Section 3: Annual statistics: Pressures on Canada's environment

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Driving forces

Driving forces are the conditions and activities that shape the relationship between human activities and the environment. Topics covered in this section include population, economic conditions, transportation, natural resources and ecosystems.


Population growth, distribution and density are major factors in determining the impacts that human activities have on the environment. Canada's population has expanded considerably since 1901, when there were 5.4 million Canadians (Table 3.1). By 2006, the population had grown six-fold, reaching over 32 million people. However, growth rates have not been consistent over time. Two historical periods were characterized by high annual population growth rates. The first was from 1901 to 1911, when massive immigration resulted in annual growth rates of up to 3%. The second period of high growth followed the end of the Second World War and is generally referred to as the 'baby boom'. In contrast to these two periods of population growth, two periods of slow economic activity (1891 to 1901 and 1931 to 1941) coincided with a slump in population growth rates. Since 1956, when the annual growth rate was 3.3%, growth rates have been decreasing, fluctuating between 0.8% and 1.8% from 1970 to 2006.

The growth of Canada's population is the result of two factors: natural increase and international migration. Since 1995/1996, international migration has become a more important component of population growth than natural increase. In 2007/2008, international migration accounted for 67% of the annual increase (Table 3.2).

Tables 3.3 and 3.4 present population by ecozone, illustrating the unevenness of Canada's population distribution. In 2006, the average population density for Canada was 359 persons per 100 km2, ranging from 0.2 persons per 100 km2 in the Taiga Cordillera to 15,522.4 persons per 100 km2 in the Mixed Wood Plains. (Table 3.3).

Table 3.5 presents population characteristics by drainage region. Table group 3.6 presents population by sub-drainage area.


The economy is a strong driving force for changes in the environment. Gross domestic product (GDP) measures the total value of goods and services produced in Canada. Goods-producing industries—such as manufacturing, construction and resource industries—accounted for 30% of GDP in 2008 and 23.5% of employment. Service-producing industries—from wholesale and retail trade to health care—made up the remaining 70% of GDP and 76.5% of employment (Tables 3.7 and 3.8).

Table 3.9 outlines the changes in the composition of exports and imports from 1973 to 2008. Over the period, agricultural and fishing products' share of total exports decreased from 13.9% to 8.3% and forestry products' share fell from 17.2% to 5.2%. With Canada becoming an important energy producer, energy exports took up the slack. Exports of energy products moved from 9.4% to 25.7% of total exports from 1973 to 2008. At the same time, the share of energy imports grew from 5.7% to 12.0%.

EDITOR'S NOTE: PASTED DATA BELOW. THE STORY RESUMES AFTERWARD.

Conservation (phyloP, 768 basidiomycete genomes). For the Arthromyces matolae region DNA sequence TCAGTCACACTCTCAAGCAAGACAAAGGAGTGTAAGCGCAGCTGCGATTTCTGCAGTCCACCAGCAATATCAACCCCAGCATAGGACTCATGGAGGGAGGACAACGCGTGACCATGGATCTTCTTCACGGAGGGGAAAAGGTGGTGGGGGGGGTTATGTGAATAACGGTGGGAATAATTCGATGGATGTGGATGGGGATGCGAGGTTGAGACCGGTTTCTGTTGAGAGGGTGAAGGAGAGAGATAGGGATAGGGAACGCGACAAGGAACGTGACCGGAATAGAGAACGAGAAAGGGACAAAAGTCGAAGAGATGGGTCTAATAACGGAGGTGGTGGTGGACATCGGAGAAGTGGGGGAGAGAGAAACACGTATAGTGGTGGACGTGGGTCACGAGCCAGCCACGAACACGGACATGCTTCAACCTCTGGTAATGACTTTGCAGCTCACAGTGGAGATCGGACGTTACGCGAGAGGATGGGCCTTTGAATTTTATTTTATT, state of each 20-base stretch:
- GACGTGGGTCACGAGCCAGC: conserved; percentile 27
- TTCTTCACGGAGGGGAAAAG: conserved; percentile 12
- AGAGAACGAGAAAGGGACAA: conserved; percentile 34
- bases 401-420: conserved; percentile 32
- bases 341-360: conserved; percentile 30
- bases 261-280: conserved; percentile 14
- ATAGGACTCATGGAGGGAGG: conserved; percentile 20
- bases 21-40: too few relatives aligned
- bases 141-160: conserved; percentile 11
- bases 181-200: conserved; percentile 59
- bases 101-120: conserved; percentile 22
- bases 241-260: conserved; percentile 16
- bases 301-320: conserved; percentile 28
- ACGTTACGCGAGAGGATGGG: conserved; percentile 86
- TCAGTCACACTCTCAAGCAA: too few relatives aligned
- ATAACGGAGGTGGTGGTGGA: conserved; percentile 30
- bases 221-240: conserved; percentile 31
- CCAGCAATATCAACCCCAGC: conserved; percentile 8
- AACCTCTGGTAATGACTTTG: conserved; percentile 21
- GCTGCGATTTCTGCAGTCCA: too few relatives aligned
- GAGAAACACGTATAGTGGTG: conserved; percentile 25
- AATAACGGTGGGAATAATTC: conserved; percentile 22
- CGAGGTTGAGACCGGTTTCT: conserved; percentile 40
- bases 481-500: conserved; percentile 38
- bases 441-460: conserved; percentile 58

Transportation fulfils an essential role in maintaining Canada's economic and social well-being. Bringing goods to market and getting people from place to place, transportation refers to the transport of goods and commercial passengers, as well as private transport.

The Tables 3.10, 3.11, 3.12 and 3.13 and Chart 3.1 outline the tonnage of goods transported by water, rail, truck and air transport. In 2006, 466.3 million tonnes of goods were moved by water compared to 365.8 million tonnes by rail, 300.6 million tonnes by truck, and 790 thousand tonnes by air. Water transport also led other modes on a tonne-kilometre basis—which takes into account weight of shipment and distance transported—at 2.3 trillion tonne-kilometres in 2006, compared to 357 billion for rail, 189 billion for trucking and 2 billion for air.

While the majority of freight is indeed moved by water and rail, the importance of trucking to freight transport has grown substantially. A contributing factor to increasing truck traffic on roads is the concept of 'just-in-time' delivery of freight, where parts and products are scheduled to arrive as they are needed. For the for-hire trucking industry, tonnes of freight carried grew by 59% from 1989 to 2006, while tonne-kilometres grew by 144% (Table 3.12).

Since the early 20th century, the amount of freight shipped by rail has grown steadily, with the exception of the depression years (Chart 3.1). While rail freight per person has fluctuated greatly, its overall trend has been flat over the whole of this period.

The most recent published data show that in 2007, 55.1 million passengers were transported by Canadian air transport carriers (Table 3.13). Passenger-kilometers—derived by multiplying the number of passengers by the distance travelled—for air transport grew to 130 billion in 2007. Trains carried 4.3 million passengers in 2007, while passenger-kilometers reached more than 1.4 billion (Table 3.11). In 2006, 38.4 million passengers were transported by ferry, 11% below a high of 43.2 million reached in 1994 (Table 3.10).

The number of road motor vehicle registrations increased by 20% between 1999 and 2008, reaching over 21 million vehicles. Since 1999, the number of vehicles weighing less than 4,500 kg has increased by 3.1 million to 19.6 million, accounting for 93% of all registered road motor vehicles (Table 3.14). As the number of vehicles on the road increased over the course of the twentieth century, the number of persons per vehicle declined. There were 8.6 persons for each vehicle registered in 1931; by the mid-1980's this number had fallen to about 1.7 persons per vehicle (Chart 3.2).